Journal Article

Comparison of Standardized Cytomegalovirus (CMV) Viral Load Thresholds in Whole Blood and Plasma of Solid Organ and Hematopoietic Stem Cell Transplant Recipients with CMV Infection and Disease

M Veronica Dioverti, Brian D Lahr, Jeffrey J Germer, Joseph D Yao, Michelle L Gartner and Raymund R Razonable

in Open Forum Infectious Diseases

Volume 4, issue 3 ISSN: n/a
Published online July 2017 | e-ISSN: 2328-8957 | DOI: https://dx.doi.org/10.1093/ofid/ofx143
Comparison of Standardized Cytomegalovirus (CMV) Viral Load Thresholds in Whole Blood and Plasma of Solid Organ and Hematopoietic Stem Cell Transplant Recipients with CMV Infection and Disease

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Abstract

Background

Quantification of cytomegalovirus (CMV) deoxyribonucleic acid (DNA) has important diagnostic, prognostic, and therapeutic implications in the management of transplant recipients. We aimed to assess a viral load in plasma and whole blood that distinguishes CMV disease from asymptomatic infection in a cohort of solid organ and hematopoietic stem cell transplantation.

Methods

We prospectively measured and compared CMV viral load in paired plasma and whole blood samples collected from transplant recipients with CMV infection and disease. Cytomegalovirus viral loads were determined by a commercially available US Food and Drug Administration-approved quantitative assay (COBAS AmpliPrep/COBAS TaqMan CMV Test [CAP/CTM CMV]) calibrated to the first World Health Organization International Standard for CMV DNA quantification.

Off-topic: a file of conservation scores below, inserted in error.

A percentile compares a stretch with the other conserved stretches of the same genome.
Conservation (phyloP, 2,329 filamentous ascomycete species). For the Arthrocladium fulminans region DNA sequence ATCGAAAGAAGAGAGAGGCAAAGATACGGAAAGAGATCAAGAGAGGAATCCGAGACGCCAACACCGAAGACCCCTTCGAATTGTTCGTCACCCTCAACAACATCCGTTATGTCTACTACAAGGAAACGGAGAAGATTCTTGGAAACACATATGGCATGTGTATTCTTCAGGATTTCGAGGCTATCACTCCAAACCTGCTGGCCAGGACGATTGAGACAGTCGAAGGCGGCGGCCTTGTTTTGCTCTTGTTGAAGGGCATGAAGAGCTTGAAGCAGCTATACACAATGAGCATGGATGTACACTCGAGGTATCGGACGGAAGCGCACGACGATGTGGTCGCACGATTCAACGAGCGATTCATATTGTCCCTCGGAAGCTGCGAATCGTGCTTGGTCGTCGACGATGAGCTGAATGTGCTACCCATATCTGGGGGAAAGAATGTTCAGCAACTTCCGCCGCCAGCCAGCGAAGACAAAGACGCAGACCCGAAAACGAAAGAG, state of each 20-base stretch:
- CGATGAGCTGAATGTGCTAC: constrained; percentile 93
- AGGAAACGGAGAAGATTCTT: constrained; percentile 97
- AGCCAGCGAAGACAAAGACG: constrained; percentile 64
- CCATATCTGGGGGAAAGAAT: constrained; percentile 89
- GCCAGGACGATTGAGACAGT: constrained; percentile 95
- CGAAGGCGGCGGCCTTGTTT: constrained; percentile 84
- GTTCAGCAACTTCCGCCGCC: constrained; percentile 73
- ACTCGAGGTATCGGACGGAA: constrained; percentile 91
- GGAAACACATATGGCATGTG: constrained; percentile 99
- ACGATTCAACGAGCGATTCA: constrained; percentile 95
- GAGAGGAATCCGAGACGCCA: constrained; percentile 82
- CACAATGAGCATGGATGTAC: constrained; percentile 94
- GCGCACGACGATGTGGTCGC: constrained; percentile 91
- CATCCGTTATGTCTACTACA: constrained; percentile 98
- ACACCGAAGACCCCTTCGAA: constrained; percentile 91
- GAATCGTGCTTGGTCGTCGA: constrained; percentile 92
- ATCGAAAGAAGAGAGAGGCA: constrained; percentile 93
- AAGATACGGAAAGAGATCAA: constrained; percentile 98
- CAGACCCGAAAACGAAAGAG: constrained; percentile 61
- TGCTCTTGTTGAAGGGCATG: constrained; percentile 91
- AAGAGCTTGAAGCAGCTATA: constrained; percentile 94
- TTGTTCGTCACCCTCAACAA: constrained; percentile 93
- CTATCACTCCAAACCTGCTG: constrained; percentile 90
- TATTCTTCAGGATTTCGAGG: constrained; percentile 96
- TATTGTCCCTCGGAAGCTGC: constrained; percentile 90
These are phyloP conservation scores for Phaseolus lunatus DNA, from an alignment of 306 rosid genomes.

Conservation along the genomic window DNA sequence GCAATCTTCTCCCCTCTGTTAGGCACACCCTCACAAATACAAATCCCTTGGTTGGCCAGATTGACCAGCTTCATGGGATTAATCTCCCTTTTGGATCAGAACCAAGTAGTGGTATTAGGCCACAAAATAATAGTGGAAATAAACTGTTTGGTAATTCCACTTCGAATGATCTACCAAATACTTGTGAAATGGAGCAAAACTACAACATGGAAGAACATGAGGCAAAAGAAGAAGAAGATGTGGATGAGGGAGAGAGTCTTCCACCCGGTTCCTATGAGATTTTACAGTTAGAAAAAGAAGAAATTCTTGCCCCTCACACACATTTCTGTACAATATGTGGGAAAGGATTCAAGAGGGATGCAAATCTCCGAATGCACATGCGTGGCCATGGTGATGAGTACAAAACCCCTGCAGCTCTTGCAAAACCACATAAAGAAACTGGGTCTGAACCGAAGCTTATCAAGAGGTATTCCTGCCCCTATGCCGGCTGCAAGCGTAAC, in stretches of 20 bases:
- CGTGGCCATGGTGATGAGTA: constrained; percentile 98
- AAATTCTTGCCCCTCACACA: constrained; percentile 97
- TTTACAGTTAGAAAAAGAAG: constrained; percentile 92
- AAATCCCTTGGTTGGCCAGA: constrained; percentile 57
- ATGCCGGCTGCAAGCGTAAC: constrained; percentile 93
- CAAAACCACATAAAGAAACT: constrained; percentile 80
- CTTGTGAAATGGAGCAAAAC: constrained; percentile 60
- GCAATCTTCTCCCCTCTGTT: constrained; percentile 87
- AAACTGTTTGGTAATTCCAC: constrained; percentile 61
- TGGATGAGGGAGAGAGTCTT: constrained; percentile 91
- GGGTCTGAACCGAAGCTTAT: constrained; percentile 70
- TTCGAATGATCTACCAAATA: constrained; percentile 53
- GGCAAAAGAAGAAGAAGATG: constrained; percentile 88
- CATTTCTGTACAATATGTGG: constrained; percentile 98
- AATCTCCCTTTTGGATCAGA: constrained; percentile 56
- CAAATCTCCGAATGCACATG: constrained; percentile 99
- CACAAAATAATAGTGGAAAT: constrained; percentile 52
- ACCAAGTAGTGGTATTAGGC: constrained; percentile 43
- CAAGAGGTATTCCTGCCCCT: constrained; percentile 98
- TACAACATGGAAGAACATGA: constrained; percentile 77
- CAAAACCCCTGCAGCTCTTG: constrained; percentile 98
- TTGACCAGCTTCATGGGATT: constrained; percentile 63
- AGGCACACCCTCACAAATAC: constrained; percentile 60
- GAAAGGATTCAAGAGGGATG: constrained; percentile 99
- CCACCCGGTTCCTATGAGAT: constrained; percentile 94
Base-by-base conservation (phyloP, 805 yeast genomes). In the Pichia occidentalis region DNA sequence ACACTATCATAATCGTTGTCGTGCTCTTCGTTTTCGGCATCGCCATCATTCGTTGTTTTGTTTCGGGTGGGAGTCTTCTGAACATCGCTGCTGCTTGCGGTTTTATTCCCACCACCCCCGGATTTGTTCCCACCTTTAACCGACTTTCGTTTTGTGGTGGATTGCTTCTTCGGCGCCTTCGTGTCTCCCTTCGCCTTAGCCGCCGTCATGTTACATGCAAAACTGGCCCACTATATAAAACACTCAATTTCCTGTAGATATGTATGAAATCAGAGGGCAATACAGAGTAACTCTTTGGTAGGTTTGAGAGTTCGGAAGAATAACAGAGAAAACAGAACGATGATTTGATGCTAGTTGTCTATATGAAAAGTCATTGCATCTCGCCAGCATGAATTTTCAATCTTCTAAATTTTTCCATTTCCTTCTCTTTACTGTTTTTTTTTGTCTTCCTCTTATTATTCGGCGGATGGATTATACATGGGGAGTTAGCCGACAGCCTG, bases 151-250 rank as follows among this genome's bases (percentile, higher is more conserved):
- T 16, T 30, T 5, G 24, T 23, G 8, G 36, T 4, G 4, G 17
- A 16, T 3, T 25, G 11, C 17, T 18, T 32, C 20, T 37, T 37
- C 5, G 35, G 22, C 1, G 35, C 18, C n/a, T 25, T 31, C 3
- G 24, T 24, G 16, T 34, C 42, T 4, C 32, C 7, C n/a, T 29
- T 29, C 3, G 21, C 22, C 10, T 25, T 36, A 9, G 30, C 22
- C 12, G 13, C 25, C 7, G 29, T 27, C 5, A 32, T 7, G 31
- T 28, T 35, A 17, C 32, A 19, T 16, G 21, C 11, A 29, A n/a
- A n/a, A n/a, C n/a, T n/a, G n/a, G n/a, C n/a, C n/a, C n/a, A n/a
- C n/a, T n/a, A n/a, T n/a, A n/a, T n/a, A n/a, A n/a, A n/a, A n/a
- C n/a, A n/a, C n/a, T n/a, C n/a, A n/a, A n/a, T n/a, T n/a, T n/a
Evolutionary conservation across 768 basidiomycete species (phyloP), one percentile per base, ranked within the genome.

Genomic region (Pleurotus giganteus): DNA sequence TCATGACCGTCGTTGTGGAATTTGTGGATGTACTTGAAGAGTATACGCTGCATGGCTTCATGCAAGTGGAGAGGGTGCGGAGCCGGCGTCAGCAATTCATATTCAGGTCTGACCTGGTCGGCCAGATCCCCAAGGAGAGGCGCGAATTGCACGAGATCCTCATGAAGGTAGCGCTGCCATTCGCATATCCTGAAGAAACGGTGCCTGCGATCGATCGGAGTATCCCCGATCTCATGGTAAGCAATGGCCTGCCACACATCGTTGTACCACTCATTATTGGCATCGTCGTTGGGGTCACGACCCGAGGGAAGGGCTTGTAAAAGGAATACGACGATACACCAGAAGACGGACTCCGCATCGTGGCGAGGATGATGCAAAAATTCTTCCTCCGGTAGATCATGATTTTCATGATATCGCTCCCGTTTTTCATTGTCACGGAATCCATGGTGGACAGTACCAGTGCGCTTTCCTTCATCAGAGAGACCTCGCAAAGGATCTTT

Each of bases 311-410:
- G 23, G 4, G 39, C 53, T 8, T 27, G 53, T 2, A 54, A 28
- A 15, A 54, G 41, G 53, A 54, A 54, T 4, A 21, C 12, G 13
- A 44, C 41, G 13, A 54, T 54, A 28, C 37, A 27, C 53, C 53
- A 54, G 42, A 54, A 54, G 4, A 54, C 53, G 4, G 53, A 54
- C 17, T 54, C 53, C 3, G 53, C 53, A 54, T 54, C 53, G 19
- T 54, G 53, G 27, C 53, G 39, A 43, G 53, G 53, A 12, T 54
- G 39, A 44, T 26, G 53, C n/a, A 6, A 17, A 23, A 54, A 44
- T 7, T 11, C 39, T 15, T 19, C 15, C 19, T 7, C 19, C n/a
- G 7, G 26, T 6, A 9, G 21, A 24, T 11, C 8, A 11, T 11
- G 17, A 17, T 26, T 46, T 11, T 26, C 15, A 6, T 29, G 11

Results

Moderate agreement of CMV viral load was observed between plasma and whole blood, with 31% of samples having discordant findings, particularly among samples with low DNA levels. Among the subset of samples where both paired samples had quantifiable levels, we observed a systematic bias that reflected higher viral load in whole blood compared with plasma. Based on receiver operating curve analysis, an initial plasma CMV viral load threshold of 1700 IU/mL in solid organ transplant recipients (sensitivity 80%, specificity 74%) and 1350 IU/mL in allogeneic hematopoietic stem cell transplant recipients (sensitivity 87%, specificity 87%) distinguished CMV disease and asymptomatic infection.

Conclusions

This study identifies standardized viral load thresholds that distinguish CMV disease from asymptomatic infection using CAP/CTM CMV assay. We propose these thresholds as potential triggers to be evaluated in prospective studies of preemptive therapy. Plasma was better than whole blood for measuring viral load using the CAP/CTM CMV assay.

Keywords: CMV DNA; cytomegalovirus; transplantation; viral load

Journal Article.  4383 words.  Illustrated.

Subjects: Infectious Diseases ; Immunology ; Public Health and Epidemiology ; Microbiology

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